This is part of a series of guest NIMHD Insights blog posts where NIH Institute and Center Directors highlight initiatives, resources and funding opportunities relevant to minority health and health disparities research, and training at their Institutes. The goal of this guest blog series is to link NIMHD stakeholders to minority health and health disparities-related information and opportunities across NIH.
This post is from the director of the Office of Research on Women’s Health (ORWH) ORWH is part of the Office of the Director of NIH, and works in partnership with the 27 NIH Institutes and Centers to ensure that women’s health research is part of the scientific framework at the NIH—and throughout the scientific community.
By Janine Austin Clayton, M.D.
Associate Director for Research on Women’s Health
Director, Office of Research on Women’s Health
The Office of Research on Women’s Health (ORWH), on behalf of NIH, led the development and publication of The Trans-NIH Strategic Plan for Women’s Health Research, outlining NIH’s goals for advancing science for the health of women over the next 5 years. One of three guiding principles of the Strategic Plan posits that the influences on the health of women include—in addition to sex and age—race, ethnicity, socioeconomic status, education, geographic location, disability status, and other factors. Rigorous scientific research that accounts for these influences can help us understand and address the health concerns of all populations of women, particularly women from minority populations that bear a disproportionate burden of illness.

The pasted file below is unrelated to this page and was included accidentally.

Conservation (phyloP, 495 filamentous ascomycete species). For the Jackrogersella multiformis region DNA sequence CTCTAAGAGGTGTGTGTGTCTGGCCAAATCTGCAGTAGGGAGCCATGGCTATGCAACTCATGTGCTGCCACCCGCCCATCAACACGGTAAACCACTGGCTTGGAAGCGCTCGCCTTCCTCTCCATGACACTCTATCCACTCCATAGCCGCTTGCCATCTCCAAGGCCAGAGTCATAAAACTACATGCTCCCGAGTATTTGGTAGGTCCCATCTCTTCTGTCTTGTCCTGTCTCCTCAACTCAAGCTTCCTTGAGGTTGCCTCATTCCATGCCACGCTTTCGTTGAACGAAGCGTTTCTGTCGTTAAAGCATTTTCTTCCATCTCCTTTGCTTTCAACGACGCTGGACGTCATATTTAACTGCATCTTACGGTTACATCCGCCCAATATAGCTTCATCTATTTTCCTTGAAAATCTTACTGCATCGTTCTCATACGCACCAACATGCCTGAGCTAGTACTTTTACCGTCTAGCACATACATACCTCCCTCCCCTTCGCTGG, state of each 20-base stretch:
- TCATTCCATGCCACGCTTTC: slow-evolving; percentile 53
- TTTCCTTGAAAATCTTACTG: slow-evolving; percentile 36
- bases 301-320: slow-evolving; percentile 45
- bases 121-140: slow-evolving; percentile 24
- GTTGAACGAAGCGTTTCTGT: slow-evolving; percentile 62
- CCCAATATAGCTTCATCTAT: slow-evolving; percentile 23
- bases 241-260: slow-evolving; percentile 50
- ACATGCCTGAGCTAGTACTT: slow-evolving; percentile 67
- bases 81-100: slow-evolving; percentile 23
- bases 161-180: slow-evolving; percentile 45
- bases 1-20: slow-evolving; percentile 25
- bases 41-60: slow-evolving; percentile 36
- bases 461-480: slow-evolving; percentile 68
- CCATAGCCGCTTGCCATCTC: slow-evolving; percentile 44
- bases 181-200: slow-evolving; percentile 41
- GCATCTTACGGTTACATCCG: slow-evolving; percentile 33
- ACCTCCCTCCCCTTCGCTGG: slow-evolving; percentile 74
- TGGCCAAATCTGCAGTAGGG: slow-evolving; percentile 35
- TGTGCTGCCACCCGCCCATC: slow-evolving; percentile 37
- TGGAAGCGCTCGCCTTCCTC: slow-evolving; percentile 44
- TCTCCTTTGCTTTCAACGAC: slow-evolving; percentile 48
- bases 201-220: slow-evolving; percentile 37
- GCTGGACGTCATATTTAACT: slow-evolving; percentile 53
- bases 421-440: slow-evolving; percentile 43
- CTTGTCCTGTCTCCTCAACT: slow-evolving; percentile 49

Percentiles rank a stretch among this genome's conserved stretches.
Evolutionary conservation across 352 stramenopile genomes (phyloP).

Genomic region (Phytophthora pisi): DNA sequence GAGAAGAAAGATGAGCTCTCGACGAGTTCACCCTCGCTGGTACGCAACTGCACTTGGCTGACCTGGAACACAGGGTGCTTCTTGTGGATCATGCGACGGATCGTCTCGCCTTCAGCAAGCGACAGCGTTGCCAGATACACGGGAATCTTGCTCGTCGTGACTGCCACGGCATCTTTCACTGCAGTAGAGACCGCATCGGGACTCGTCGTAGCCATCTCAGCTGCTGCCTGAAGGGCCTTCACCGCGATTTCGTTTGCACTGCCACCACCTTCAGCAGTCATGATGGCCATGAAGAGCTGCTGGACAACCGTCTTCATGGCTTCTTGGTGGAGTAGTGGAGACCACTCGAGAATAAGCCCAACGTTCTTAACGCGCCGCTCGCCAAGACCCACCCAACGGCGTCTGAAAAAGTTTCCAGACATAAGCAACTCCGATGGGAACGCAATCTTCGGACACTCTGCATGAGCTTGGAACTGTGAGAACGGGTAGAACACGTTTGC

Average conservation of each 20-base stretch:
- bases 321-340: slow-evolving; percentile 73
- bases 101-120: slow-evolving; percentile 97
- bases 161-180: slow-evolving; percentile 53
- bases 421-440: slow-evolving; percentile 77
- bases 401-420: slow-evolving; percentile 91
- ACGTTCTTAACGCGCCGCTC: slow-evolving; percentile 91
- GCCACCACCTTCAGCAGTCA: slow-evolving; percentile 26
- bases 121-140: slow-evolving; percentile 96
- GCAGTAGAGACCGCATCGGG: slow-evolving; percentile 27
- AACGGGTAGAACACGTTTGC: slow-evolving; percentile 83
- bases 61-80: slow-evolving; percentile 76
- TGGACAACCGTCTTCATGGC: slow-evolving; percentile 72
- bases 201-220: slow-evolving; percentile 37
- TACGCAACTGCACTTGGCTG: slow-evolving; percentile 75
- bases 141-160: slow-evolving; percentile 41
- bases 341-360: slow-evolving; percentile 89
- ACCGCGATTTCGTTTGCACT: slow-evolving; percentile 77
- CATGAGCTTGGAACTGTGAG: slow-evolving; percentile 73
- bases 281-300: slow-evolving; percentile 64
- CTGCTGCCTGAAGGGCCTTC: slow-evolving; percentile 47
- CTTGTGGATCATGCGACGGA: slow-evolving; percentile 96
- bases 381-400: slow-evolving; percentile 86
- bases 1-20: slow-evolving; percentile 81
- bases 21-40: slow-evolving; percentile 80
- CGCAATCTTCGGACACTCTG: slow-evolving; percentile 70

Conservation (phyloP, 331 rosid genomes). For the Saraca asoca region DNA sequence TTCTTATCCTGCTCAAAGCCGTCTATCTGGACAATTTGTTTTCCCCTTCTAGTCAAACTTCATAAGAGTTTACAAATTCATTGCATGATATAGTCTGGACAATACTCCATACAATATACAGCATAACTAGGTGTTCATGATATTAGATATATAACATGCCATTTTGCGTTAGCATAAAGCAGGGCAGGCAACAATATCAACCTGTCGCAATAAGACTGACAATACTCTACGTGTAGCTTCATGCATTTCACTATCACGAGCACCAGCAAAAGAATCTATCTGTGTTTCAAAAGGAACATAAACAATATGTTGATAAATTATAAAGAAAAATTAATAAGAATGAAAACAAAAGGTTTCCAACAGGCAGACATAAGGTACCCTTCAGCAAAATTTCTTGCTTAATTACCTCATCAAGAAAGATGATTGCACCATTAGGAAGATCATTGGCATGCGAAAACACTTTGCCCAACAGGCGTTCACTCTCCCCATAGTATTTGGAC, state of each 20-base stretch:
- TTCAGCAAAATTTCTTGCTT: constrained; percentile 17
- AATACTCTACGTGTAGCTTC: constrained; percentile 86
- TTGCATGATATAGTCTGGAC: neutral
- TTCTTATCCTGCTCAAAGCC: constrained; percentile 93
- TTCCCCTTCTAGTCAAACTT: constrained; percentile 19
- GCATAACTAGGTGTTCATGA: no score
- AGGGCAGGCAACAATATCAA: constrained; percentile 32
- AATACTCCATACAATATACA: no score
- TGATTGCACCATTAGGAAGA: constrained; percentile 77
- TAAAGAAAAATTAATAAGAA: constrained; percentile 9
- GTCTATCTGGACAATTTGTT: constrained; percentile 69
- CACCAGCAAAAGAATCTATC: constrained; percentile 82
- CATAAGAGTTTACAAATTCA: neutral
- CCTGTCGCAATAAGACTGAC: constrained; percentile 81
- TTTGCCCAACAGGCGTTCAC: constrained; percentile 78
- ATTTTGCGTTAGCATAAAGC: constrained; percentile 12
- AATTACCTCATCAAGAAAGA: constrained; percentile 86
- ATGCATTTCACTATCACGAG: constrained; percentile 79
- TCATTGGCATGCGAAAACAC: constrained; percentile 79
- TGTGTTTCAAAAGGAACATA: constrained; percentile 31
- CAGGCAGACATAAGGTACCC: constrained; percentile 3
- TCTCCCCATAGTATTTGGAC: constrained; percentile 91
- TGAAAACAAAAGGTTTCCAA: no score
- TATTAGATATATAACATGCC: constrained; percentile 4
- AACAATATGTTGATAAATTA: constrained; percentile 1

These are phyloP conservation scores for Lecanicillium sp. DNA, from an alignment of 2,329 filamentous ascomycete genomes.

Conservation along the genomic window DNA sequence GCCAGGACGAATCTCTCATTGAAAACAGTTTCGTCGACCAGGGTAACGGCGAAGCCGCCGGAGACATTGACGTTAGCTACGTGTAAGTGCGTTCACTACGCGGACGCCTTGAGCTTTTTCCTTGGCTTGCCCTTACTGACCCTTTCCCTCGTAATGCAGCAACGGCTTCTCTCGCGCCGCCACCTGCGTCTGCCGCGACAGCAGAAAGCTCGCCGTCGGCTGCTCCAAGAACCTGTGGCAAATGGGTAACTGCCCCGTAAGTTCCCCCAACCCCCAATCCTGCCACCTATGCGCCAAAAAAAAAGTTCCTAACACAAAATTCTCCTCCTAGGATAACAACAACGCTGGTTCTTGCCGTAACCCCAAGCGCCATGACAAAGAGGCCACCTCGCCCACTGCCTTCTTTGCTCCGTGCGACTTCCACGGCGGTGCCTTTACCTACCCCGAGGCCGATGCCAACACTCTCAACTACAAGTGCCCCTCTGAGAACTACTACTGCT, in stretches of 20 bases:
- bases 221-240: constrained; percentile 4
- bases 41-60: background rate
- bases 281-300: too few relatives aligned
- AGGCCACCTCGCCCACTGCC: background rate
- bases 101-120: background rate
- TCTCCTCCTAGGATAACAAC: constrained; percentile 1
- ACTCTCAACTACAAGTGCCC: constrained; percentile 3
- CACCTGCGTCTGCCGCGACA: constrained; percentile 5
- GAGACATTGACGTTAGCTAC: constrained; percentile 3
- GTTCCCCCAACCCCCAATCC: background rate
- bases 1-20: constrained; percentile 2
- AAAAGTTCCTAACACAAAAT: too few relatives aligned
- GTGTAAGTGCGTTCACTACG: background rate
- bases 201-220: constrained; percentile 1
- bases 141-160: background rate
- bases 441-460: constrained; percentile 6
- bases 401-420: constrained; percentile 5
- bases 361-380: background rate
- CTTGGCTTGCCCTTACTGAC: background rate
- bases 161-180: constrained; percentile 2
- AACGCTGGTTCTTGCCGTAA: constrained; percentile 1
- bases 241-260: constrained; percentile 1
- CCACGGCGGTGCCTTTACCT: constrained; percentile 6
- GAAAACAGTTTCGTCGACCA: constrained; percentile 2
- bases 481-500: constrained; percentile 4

Continue reading “Guest Blog Post: Reducing Health Disparities to Improve the Health of All Women”
By Marshall H. Chin, M.D., M.P.H.
Richard Parrillo Family Professor of Healthcare Ethics in the Department of Medicine,
University of Chicago
Member, National Advisory Council on Minority Health and Health Disparities
When I was a kid, every Saturday my parents would pack my older sister, younger brother, and me into the family station wagon, and we’d drive 40 minutes on Route 2 East from Boston’s western suburbs into Chinatown. There we gathered with aunts, uncles, and cousins in the home of my grandparents, immigrants from Toisan in southern China. The conversations were loud, the play was very lively, and the wonderful aromas of roast chicken, fried noodles, and sizzling stir-fried vegetables filled the air.
An impressionable young child, I watched intently as my uncles played poker, cigar smoke wafting into the nighttime air. They taught me how to play poker at the ripe old age of 8, and I filled in when one had to take a break for a hand or two. Most of my paternal uncles worked in the laundries. My mother’s side was noodles. My uncles were bright men, but the bamboo ceiling—basically, exclusion from good jobs—limited their opportunities. “I don’t have a Chinaman’s chance,” they’d say as they folded a losing hand of cards.1
Running around Chinatown with my cousins, I saw that my uncles weren’t the only ones whose opportunities were limited. Housing was crowded, and the streets were dirty and smelled of garbage. Years later, when I worked part-time at the Federally Qualified Health Center in Boston’s Chinatown, I cared for many non–English speaking immigrants with limited education. They faced uphill battles as they dealt with their chronic health conditions, paid medical bills without health insurance, and attempted to advance in society. Continue reading “Addressing Social Needs and Structural Inequities to Reduce Health Disparities: A Call to Action for Asian American and Pacific Islander Heritage Month”